Not Three, Not Two, but One King

by Rev. Jonathan C. Watt

Read Matthew 2.

It is a common picture this time of year: three kings, decked out in kingly robes, crowns and all, surrounding the baby Jesus in the manger to present their kingly gifts; three wise men on bent knee worshiping their Savior. But maybe this picture is not that accurate. Most modern translations use the word Magi to speak about these late visitors to Jesus’ cradle.

What kind of people were these “Magi”? What kind of a reaction might the first readers of Matthew’s Gospel have had to them? (Acts 13:6, 8; Dan. 2:1–12)

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Magi worked for kings and gave “magical” advice in exchange for money. We see something similar today in palm readers, psychics, and fortune-tellers. Most people view such people as hustlers, not as legitimate professionals. So these Magi were unusual, unexpected visitors to Jesus’ bedside.

The “Magi” might not have been “wise” men either. What indications of that do you see in these verses? (Matt. 2:2, 12)

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The Gospel writer highlights the ignorance of the Magi. For the most part, they do not seem to know what’s what. They fi rst go to the city where a “king” should have been born, only to be told he is not there, but elsewhere. If not for the warning in a dream, they would have returned to Herod with the information he needed to kill the child they found.

So why then does St. Matthew tell us about these visitors? What differences do you see between Herod’s reaction and the Magi’s reaction to Jesus? (Matt. 2:2–10; 16–18)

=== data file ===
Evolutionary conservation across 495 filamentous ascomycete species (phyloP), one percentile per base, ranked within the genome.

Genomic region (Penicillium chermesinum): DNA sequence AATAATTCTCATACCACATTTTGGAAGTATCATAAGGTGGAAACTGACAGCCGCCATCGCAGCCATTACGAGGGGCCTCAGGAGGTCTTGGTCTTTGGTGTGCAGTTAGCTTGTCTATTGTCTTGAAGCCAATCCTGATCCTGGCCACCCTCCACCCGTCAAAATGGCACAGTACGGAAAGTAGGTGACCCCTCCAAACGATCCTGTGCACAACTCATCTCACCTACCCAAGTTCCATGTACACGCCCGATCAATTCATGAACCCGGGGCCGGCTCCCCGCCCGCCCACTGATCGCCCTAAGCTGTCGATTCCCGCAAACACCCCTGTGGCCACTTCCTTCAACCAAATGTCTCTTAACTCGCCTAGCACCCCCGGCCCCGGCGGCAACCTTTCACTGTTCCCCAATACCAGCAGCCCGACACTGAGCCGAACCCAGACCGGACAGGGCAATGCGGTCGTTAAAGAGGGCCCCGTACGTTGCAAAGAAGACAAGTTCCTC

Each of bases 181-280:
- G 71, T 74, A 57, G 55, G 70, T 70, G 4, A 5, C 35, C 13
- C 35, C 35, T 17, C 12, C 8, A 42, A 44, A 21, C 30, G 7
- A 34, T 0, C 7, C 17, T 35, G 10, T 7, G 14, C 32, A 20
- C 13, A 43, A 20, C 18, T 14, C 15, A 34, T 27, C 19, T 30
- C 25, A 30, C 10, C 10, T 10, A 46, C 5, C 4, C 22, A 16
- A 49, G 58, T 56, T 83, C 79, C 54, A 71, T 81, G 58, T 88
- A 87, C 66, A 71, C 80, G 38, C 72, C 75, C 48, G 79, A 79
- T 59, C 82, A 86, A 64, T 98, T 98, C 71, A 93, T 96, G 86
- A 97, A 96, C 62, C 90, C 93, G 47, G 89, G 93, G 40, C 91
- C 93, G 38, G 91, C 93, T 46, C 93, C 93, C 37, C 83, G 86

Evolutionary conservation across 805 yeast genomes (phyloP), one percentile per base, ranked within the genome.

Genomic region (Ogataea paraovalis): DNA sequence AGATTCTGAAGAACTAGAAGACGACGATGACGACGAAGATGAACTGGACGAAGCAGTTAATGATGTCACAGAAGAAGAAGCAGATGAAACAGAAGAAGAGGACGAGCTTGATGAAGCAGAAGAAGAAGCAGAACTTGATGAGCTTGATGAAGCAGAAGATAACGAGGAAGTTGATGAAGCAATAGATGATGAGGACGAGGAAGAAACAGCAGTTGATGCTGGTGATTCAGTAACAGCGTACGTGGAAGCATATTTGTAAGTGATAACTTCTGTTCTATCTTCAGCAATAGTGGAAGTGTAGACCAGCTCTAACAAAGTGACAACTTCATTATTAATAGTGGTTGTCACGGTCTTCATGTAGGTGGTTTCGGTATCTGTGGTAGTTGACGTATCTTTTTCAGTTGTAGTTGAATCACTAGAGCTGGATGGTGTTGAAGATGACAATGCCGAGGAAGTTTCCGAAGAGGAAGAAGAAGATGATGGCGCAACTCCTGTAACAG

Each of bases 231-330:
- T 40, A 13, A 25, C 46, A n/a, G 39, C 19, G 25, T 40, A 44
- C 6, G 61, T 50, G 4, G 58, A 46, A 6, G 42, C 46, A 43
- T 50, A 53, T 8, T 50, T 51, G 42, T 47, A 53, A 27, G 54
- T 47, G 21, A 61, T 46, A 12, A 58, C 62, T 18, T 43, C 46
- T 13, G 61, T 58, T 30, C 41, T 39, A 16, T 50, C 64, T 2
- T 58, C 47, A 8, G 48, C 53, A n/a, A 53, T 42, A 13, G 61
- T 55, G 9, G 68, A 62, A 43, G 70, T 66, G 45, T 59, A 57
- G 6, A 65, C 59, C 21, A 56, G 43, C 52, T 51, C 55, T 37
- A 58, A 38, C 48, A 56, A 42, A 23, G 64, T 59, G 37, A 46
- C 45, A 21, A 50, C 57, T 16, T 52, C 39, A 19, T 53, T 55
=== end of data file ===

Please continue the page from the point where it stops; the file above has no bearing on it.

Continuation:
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What kind of king was Herod? Why was he so angry? (Matt. 2:16–18)

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King Herod was placed on the throne by the Roman emperor. He held his power through the might of the Roman army. He was a cruel king, not wanting to share his power with anyone. He was willing to kill to protect his power.

What title does Matthew give to Joseph, Jesus’ father? (Matt. 1:20)

Who else receives the same title? (Matt. 1:1; 12:23; 20:31)

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What kind of person would be called “Son of David”? (2 Sam. 7:4–17; Is. 9:6–7)

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Based on God’s promise to King David, his people were looking forward to a new king, better than David and different from other kings.

What kind of a king is described by the Old Testament prophets? (Micah 5:2–5; Is. 11:1–5; 53; Zech. 9:9)

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God’s faithful people longed to see a king who was more than an earthly king. He would be Shepherd, Teacher, and Savior from sin. How does Jesus fulfill these expectations? (John 21:15–19; 3:1–15; 12:12–19; Matt. 27:32–54)

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What were his parents told Jesus would do? Why did Jesus come? (Luke 1:26–33; Matt. 1:18–21)

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Jesus is the One True King. He is unlike any other king. He serves His people with His very life. Through His life, death, and resurrection, we have eternal life with Him in His kingdom.

How do we receive forgiveness? (Rom. 6:3–10; Matt. 28:19–20)

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St. Paul describes King Jesus, His kingdom, and those in His kingdom. What is that Kingdom (and its people) like? (Eph. 2:1–10; Col. 1:13–23; Phil. 2:1–11; 1 Cor. 1:26–31)

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